News Releases

The Evangelical Covenant Church Announces Decision to Sell Chicago Office Building—Updated with FAQs

CHICAGO (July 8, 2020)—Today the Executive Board of the Evangelical Covenant Church announced its decision to sell its Chicago office building as a part of a new chapter moving forward. The Executive Board approved the decision to sell the 8303 W. Higgins facility in Chicago on June 27. The building will be placed on the market this week.

While there were many reasons for the decision, primarily it was due to the current COVID-19 situation, finances, structure, and a renewed focus on mission. Like many businesses, organizations, and ministries around the country, COVID-19 has impacted Covenant churches, conferences, camps, and affiliate ministries in some way, as well as its Covenant Office. Due to COVID-19, social distancing guidelines, and travel restrictions, Covenant Office staff have successfully been working virtually for most of the year. They will continue to do so while the sale of the Chicago facility is finalized.

“The Covenant is not a building,” said John Wenrich, president of the Evangelical Covenant Church. “We are a people, a mission, and a movement. We believe this action will enable us to be more strategic and focused on our global work even during the current COVID-19 climate and beyond.”

The Covenant Office leadership team, together with the Covenant Executive Board and other key leaders, has been strategizing for some time the best way to move forward in light of current events while safeguarding the future of the Covenant’s mission and goal of remaining financially healthy.

Jon Bonkoski, chair of the Executive Board, added, “Being flexible will provide greater opportunities to serve the local church now and in the future. Analyzing the Covenant’s real estate needs is a step forward in optimizing flexible ministry support, leadership, and growth to advance the kingdom of Christ.”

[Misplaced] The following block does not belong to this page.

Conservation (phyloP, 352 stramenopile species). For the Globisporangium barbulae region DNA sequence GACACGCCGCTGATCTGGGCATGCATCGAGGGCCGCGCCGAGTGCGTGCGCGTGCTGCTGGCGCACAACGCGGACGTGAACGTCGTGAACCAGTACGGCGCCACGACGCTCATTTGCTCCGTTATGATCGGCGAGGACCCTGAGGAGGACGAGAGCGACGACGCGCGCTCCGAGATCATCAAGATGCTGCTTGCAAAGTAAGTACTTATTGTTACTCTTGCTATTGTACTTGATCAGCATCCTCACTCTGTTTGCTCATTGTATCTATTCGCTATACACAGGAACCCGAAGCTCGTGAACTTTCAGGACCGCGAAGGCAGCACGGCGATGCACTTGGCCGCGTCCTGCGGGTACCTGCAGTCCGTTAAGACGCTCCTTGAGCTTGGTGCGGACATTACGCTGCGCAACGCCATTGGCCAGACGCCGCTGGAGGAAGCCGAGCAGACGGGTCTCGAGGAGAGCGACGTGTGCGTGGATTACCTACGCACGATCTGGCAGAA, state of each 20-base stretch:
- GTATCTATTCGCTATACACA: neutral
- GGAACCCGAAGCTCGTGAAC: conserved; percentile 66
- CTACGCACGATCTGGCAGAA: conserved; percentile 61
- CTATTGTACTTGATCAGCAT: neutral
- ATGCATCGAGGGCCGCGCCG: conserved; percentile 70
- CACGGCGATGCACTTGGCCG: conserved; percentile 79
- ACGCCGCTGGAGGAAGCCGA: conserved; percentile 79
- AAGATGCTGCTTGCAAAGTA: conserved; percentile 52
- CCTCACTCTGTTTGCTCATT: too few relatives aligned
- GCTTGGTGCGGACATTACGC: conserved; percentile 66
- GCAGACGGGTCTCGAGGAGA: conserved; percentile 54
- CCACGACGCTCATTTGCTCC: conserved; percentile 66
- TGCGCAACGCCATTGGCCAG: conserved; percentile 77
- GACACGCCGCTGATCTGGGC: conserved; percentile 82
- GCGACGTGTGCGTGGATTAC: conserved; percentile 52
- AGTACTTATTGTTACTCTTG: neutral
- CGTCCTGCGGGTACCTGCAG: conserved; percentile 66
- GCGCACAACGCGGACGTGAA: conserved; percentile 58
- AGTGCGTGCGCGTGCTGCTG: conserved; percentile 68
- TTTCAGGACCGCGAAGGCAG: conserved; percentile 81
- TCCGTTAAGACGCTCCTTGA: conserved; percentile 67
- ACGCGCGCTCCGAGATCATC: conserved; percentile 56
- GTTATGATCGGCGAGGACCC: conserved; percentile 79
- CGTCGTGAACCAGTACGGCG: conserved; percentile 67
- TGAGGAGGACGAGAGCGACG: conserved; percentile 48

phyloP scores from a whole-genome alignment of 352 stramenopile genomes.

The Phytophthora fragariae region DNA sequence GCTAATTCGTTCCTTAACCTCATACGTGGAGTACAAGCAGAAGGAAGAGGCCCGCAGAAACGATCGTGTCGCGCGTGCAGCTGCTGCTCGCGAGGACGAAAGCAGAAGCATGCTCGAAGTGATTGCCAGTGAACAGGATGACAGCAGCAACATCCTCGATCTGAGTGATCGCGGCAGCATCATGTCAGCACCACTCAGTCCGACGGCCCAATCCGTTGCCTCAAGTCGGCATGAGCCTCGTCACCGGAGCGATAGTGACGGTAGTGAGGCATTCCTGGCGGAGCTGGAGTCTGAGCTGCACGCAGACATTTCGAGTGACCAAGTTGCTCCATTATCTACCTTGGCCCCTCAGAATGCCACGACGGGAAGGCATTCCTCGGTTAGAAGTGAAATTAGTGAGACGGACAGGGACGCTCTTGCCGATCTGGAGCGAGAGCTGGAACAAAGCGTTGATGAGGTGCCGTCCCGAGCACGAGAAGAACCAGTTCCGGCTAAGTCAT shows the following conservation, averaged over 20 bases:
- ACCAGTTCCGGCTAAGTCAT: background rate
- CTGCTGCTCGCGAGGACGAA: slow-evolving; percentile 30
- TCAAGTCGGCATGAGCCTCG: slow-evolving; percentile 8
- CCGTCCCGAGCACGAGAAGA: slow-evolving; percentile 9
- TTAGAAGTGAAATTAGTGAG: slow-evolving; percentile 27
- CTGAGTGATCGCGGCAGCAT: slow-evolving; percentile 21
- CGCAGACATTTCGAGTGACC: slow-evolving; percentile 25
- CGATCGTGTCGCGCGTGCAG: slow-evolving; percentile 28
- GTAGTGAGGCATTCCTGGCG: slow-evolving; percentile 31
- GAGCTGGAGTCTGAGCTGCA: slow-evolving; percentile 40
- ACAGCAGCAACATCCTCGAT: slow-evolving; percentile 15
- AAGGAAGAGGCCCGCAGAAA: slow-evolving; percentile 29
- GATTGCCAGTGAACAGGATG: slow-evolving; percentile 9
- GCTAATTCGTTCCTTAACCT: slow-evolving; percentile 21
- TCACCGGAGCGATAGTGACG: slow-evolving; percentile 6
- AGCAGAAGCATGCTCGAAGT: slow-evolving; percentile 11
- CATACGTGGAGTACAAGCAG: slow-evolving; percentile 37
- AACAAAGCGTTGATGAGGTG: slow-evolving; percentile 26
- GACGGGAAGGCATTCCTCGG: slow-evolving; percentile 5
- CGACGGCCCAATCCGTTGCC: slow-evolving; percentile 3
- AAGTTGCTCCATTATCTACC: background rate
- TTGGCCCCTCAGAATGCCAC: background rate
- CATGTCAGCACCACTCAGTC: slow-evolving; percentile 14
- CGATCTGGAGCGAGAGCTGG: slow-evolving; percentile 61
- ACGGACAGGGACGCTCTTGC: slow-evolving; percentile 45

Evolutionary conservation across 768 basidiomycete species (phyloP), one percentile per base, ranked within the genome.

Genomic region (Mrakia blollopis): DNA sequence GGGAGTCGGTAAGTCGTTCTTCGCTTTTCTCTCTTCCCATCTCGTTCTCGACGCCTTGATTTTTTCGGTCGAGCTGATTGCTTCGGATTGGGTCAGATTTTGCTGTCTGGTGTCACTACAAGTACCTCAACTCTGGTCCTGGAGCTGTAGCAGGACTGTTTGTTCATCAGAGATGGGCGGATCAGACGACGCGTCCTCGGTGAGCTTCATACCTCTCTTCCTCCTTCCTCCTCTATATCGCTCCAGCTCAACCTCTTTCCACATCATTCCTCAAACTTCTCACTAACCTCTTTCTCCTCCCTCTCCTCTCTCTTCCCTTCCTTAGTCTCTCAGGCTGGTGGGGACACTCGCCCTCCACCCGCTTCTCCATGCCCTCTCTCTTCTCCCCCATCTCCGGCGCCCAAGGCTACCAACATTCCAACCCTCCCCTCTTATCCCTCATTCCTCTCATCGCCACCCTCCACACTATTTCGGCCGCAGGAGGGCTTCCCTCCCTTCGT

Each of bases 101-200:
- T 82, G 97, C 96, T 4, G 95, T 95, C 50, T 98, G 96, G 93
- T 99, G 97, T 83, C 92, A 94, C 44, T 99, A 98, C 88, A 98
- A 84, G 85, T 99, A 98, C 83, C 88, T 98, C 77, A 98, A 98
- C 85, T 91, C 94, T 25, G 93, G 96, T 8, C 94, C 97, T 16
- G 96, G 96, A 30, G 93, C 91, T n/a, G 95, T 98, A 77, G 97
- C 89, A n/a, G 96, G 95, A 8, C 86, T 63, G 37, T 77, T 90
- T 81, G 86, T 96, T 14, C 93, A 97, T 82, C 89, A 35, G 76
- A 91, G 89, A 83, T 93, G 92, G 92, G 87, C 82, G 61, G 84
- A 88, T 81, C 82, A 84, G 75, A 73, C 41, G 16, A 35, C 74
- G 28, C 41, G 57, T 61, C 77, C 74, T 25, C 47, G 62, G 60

The Executive Board’s decision to sell its building is reflected in ECC Bylaw Article VIII, Section 8.1.g. “The Executive Board shall approve the acquisition, encumbrance, and disposition of the property and assets of the ECC.”

In addition to approving the decision to sell its Chicago office building, the Executive Board also voted to establish a Location Advisory Committee, which will focus on researching and considering all options for what the Covenant workplace will look like in the coming months and years. Members of the committee include Steve Dawson, Alice Lee, Dr. Georgia Hill, Greg Yee, Rev. Gpe. Dany Flores, Jim Sequeira, Karen Stein, Dr. Robert Owens, Peter Hedstrom, Anita Eyer, John Wenrich, Angela Yee, Steve Klimkowski, and Rebecca González.

 

Updated July 17 with Frequently Asked Questions

 

Who made the decision to sell the Covenant Office building in Chicago? 

On Saturday, June 27, the Covenant Executive Board voted in favor of selling the 8303 W. Higgins facility in Chicago and established a Location Advisory Committee. This is reflected in ECC Bylaw Article VIII, Section 8.1.g. “The Executive Board shall approve the acquisition, encumbrance, and disposition of the property and assets of the ECC.”

When did it go on the market?

The building was placed on the market in July.

Why was this decision made now?